Honeymoon With The Boss? Absolutely!

Stick around in an organization for some time and it’s likely you’ll go through a change in Supervisor as those around you retire, get promoted, change jobs etc. When that transition happens, you’ll find yourself having to adjust to the fact you’ve got someone new at the helm providing direction.

Depending of course on your relationship with your previous boss, you may be looking forward to the change with great anticipation. On the other hand, if you were fortunate enough to have a positive relationship together, you may be finding the situation has you happy for them but a little disappointed or perhaps sad yourself. Nonetheless, change is afoot through no action on your side of things so you’d best mentally prepare yourself for the change over.

Early days in a relationship – and yes this is a working relationship but a relationship just the same – should be something to look forward to. The new boss wants to get off to a good start, will take some time to get to know all their staff personally; how they tick, what motivates them, their strengths, areas upon which to improve, how they communicate with others, work ethic etc. You as the employee are also adjusting, finding out what the supervision style is of this new Supervisor, learning their expectations, how they communicate and lead, where they’ve come from and how ambitious they may be to excel.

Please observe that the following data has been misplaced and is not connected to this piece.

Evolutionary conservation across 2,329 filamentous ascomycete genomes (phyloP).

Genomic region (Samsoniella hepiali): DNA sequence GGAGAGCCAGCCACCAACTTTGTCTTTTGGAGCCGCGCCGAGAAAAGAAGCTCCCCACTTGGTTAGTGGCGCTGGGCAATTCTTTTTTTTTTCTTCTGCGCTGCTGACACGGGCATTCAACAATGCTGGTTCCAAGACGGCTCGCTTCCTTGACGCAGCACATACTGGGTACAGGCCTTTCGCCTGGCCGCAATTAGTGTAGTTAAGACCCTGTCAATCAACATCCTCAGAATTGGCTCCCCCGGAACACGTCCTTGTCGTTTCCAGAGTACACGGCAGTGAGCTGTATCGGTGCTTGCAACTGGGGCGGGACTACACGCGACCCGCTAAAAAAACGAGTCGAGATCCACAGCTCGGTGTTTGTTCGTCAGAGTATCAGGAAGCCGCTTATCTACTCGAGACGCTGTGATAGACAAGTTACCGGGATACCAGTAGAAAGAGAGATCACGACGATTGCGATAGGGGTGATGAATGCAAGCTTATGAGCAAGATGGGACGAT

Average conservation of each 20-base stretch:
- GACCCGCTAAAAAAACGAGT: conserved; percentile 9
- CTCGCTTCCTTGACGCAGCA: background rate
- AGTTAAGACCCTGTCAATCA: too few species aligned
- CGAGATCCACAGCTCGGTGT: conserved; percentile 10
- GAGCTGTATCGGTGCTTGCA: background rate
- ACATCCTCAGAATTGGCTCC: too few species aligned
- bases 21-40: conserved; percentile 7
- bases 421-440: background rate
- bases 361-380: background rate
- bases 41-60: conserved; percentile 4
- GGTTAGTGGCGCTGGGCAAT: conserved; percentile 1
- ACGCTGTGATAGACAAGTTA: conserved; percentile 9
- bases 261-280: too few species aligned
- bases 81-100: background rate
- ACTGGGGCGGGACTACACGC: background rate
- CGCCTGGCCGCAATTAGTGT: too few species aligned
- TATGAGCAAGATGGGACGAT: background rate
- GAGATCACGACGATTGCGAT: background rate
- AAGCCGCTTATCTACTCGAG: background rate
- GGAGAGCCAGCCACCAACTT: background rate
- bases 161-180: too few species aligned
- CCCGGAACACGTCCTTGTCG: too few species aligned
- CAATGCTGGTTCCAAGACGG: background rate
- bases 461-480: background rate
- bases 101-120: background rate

This phase is often called a ‘honeymoon’ period; things are pretty good, it’s getting to know this person and them you, in how you both will interact. Now while in a marriage you most often join because of a mutual desire to set up house together, you could argue this is more of a shotgun affair, having this new person thrust on you whether you like it or not. Why though start this relationship thinking negatively or with suspicion? Go with this a positive thing and a fresh start and your attitude might do you a world of good.

My team is in this stage right at the moment; our Supervisor retired 3 days ago now, and our new Supervisor starts on Monday. Now fortunately, the new boss is a former colleague of ours, and my assessment is that her head and her heart are both in the right place. She’s intelligent, compassionate, fun with a great laugh, but serious when she needs to be and its been my experience that she’s someone who wants what’s best for the people we serve. This is her first Supervisory role, having been successful in a recent competition.

New Supervisors have their own style and it may mirror or contrast with the approach their predecessors used. It might not be fair to hold a person just starting out up against someone who retires with a history of leadership, but it’s inevitable that employees will compare the two moving forward. Listen for it and in the early days there could be conversations among employees on a team going through a change that comment positively or otherwise about the style of the new vs. the old.